Peter Pan In Kensington Gardens - complete online book

Tales of the boy who refused to grow up, by J. M. Barrie.

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OF THE GARDENS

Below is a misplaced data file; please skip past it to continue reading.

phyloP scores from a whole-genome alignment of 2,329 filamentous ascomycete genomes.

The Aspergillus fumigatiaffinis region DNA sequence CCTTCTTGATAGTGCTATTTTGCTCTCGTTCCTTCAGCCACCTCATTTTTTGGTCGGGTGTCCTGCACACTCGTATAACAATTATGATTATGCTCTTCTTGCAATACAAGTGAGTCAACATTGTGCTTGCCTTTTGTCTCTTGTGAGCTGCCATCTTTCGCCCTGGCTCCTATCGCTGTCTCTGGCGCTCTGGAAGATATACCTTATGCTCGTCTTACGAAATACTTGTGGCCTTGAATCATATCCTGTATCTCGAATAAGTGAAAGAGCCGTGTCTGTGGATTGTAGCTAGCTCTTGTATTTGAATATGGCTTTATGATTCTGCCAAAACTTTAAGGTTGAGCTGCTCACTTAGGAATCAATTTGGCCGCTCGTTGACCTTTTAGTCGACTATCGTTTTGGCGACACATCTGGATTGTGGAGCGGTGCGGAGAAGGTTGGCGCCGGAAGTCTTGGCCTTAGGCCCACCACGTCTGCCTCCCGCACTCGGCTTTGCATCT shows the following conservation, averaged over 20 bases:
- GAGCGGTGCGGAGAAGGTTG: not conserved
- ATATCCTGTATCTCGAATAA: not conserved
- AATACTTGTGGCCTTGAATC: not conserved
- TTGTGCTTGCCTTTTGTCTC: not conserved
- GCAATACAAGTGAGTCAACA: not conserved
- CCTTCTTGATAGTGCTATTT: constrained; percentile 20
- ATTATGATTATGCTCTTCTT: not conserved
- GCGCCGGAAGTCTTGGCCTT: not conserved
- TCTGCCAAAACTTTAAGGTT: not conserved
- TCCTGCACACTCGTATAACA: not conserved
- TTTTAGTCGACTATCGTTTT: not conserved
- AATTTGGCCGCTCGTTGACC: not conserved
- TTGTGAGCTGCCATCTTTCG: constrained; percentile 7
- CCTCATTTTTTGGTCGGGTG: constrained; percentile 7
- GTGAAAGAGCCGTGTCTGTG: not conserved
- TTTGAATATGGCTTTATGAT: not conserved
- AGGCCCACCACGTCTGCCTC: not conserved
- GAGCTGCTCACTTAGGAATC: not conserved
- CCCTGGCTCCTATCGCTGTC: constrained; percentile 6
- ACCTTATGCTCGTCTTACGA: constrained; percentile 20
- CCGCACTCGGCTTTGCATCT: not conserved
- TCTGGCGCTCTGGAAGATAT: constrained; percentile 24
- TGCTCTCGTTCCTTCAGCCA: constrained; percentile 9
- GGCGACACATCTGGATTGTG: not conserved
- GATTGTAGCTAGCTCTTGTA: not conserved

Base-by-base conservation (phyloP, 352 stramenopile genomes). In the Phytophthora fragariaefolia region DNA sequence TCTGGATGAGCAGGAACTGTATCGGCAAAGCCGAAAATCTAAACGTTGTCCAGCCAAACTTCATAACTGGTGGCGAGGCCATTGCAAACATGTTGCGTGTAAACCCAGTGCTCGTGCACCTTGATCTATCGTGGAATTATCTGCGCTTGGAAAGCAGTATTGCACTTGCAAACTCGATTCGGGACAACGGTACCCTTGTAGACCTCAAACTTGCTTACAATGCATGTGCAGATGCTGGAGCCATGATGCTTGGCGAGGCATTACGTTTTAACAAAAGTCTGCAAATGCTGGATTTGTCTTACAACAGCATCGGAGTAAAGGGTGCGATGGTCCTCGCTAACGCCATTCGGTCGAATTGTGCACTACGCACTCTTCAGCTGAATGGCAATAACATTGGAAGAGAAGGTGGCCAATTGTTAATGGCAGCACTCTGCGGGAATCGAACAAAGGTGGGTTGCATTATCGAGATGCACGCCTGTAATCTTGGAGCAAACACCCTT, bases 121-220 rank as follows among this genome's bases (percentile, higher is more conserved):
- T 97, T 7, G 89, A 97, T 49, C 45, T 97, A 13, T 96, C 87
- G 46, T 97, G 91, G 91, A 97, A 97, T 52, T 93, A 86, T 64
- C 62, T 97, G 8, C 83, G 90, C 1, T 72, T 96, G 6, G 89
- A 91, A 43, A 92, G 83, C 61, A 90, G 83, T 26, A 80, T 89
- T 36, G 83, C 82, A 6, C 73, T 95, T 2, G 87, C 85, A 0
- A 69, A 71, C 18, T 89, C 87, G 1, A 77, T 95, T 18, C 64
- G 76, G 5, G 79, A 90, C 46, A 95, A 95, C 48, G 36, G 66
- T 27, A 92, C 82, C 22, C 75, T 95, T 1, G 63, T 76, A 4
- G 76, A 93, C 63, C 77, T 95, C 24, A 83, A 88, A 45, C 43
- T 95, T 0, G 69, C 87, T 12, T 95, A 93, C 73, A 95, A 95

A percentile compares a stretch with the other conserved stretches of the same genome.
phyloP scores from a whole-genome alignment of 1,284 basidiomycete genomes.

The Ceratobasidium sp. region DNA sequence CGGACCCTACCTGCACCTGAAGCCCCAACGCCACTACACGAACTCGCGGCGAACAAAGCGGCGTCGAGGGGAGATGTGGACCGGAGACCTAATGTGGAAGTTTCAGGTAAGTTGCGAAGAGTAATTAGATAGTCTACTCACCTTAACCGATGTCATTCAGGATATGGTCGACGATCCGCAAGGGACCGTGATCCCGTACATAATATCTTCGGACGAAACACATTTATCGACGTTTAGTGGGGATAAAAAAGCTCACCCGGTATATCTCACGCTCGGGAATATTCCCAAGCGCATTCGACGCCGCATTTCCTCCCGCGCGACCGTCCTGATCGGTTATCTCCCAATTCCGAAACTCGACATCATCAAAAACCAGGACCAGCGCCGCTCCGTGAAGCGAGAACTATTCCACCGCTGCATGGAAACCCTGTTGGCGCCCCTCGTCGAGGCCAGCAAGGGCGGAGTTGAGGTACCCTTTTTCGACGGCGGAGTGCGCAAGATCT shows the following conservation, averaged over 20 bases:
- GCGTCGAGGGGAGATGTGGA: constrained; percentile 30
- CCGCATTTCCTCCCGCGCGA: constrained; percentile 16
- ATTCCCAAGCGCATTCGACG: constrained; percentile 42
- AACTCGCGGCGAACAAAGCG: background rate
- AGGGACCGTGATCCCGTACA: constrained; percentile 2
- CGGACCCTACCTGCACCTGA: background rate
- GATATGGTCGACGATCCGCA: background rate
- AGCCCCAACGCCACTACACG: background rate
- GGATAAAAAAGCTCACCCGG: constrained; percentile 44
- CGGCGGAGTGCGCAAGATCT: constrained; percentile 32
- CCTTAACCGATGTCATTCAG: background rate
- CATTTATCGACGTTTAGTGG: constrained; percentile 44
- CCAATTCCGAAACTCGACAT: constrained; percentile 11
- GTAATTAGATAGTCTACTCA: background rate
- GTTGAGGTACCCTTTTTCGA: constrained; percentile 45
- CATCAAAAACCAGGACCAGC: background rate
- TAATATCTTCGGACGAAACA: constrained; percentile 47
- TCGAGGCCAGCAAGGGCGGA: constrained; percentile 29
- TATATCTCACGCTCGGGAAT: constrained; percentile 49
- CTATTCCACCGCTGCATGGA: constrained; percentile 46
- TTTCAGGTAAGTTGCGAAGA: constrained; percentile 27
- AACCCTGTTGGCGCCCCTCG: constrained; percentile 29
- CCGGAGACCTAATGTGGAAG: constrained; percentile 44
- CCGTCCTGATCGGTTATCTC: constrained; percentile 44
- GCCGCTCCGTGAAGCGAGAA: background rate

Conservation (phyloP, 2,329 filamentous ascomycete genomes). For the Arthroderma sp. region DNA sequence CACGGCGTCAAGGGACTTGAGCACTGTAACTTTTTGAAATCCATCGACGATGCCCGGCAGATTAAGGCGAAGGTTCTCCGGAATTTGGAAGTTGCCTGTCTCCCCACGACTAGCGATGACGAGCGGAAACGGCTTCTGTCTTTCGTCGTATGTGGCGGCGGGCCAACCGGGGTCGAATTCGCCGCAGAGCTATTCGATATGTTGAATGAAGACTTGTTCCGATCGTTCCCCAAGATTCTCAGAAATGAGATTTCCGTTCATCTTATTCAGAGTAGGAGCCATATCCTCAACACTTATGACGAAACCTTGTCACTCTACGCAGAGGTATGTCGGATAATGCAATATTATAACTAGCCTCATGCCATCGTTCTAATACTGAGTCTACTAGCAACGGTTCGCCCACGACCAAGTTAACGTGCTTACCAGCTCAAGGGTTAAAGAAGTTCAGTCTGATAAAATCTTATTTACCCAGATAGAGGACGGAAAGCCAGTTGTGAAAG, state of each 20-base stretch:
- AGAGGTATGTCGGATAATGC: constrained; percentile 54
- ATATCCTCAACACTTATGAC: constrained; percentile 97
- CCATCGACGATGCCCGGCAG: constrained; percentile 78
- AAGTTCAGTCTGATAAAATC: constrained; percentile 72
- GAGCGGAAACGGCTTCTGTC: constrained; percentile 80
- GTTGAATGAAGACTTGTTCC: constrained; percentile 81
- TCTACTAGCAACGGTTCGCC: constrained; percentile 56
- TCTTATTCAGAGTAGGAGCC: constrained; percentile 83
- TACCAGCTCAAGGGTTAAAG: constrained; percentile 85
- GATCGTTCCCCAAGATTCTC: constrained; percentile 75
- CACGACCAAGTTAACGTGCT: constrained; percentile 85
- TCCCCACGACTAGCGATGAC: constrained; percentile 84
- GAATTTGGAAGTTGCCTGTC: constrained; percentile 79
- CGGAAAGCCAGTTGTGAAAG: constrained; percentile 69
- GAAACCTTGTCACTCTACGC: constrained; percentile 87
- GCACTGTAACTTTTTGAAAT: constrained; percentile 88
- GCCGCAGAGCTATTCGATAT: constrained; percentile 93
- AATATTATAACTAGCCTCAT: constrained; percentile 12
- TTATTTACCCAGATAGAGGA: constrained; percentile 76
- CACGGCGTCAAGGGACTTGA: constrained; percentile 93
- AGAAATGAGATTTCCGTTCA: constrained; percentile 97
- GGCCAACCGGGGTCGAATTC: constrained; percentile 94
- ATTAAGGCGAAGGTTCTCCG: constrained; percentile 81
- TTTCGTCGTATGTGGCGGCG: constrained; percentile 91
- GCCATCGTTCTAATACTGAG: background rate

The two last places before you come to our gate are the Dog's Cemetery and the chaffinch's nest, but we pretend not to know what the Dog's Cemetery is, as Porthos is always with us. The nest is very sad. It is quite white, and the way we found it was wonderful. We were having another look among the bushes for David's lost worsted ball, and instead of the ball we found a lovely nest made of the worsted, and con­taining four eggs, with scratches on them very like David's handwriting, so we think they must have been the mother's love-letters to the little ones inside. Every day we were in the Gardens we paid a call at the nest, taking care that no cruel boy should see us, and we dropped crumbs, and soon the bird knew us as friends, and sat in the nest looking at us kindly with her shoulders hunched up. But one day when we went there were only two eggs in the nest, and the next time there were none. The saddest part of it was that the poor little chaffinch fluttered about the bushes,
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